But from the standpoint of CBD and sleep apnea, the most important advantage is that it doesn’t depress the central nervous system. Studies have not shown any form of impaired functioning resulting from people taking CBD alone. Therefore, combining sleep apnea and CBD oil probably won’t produce the vicious circle that alcohol and sedatives often do.
Another sleep aid that doesn’t depress the central nervous system is melatonin. This compound is a hormone that your body naturally produces to regulate your regular daily sleep/wake cycles. Since the 1990s, it’s become a popular over-the-counter supplement used for jet lag and occasional insomnia.
Naturally, CBD oil and melatonin are now available to help people sleep without the dangers of sedatives.
CBD and Sleep Apnea Options
While anxiety is only a side component of sleep apnea for many people, addressing it can also help make the lifestyle changes necessary to combat the disease. Among them:
- Cut back drinking and smoking
The problems with alcohol I discussed earlier, but smoking can also contribute to apnea by narrowing your airways.
- Lose weight if you need to
Excess flesh around the neck can weigh down your air passages and have the same effect as booze. But overeating can also be a vicious cycle since research indicates that people crave food, especially carbs when they’re short of sleep. There is, unfortunately, still no magic pill for weight loss, but regulating mood may help combat stress eating.
Even if you don’t need to lose weight, this can help ease symptoms and give you more energy.
- Establish good sleep habits
Try to establish good sleep habits that will help you slumber undisturbed. Keeping your bedroom dark, quiet, and cool can help stimulate your body’s natural melatonin. Allow your living space to get darker as you near bedtime can also help.
- Sleep on your side rather than your back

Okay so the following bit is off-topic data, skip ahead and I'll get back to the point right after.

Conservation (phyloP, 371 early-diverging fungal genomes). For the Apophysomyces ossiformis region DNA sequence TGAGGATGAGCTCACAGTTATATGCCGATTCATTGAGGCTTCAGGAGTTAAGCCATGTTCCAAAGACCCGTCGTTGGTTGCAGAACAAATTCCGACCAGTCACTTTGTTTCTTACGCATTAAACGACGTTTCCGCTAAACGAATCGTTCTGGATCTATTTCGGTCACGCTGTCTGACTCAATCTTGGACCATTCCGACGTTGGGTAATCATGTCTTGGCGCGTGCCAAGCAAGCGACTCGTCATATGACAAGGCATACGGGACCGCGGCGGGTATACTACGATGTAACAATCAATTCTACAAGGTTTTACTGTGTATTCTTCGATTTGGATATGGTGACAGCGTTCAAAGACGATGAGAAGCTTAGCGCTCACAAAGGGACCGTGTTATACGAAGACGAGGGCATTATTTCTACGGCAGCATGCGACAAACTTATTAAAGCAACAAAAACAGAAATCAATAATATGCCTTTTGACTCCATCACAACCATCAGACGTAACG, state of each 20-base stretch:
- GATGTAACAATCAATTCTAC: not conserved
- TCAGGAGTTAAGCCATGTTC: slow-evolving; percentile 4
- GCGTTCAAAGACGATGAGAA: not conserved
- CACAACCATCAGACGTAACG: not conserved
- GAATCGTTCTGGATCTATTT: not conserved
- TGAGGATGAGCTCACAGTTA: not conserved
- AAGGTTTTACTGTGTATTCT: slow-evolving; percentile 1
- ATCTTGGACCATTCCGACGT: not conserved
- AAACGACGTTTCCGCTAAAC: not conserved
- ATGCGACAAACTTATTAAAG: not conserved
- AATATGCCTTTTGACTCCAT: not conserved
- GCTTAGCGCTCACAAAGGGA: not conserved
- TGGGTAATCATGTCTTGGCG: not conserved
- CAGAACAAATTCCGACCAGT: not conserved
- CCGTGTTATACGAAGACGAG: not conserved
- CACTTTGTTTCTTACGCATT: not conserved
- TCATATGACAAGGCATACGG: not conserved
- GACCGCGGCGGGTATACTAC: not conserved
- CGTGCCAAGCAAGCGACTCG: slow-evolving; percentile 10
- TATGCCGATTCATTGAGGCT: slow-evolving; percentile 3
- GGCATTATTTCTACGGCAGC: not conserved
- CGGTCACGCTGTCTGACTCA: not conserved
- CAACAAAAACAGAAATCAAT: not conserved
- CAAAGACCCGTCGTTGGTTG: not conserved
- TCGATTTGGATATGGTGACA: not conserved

If you have trouble training yourself to do that, there are devices available that will vibrate if you roll onto your back during sleep. Or you can go the low-tech route and attach a tennis ball to the back of your pajama top.
If those changes don’t do the trick, physicians can offer more aggressive interventions. Some types of oral appliances help keep your throat open as you sleep, and more elaborate machines can regulate breathing to keep it continuous.
Some types of surgeries can treat obstructive sleep apnea by removing the excess tissue from the throat, repositioning the jaw, or even creating a new opening for breathing with a tracheostomy. For central sleep apnea, certain drugs can stimulate breathing to make up for the malfunction in the brain.
Generally speaking, though, the less invasive the treatment is, the better. Central sleep apnea can also emerge from attempts to treat obstructive sleep apnea with breathing machines, creating complex sleep apnea syndrome.
CBD Oil and Sleep Apnea: Conclusions
If you have sleep apnea or think you do, consult your physician to work out the best approach to treating it. CBD oil – with or without melatonin – can be a supplement to that routine, helping maintain sleep cycles and manage your mood without the side effects of popular “helpers” like drugs and alcohol.
Do tell your doctor if you’re thinking about taking CBD. While CBD generally has a good safety profile, it may interfere with the ways that the liver processes certain other medications, and your doctor should be able to tell you if you’re on one of those.
With CBD becoming increasingly popular, many physicians also have first-hand experience gained from their other patients and can advise you about what’s best for your situation. A proper regimen of lifestyle changes, supplements, and stronger interventions, if necessary, can give you the best night’s sleep you’ve had in years.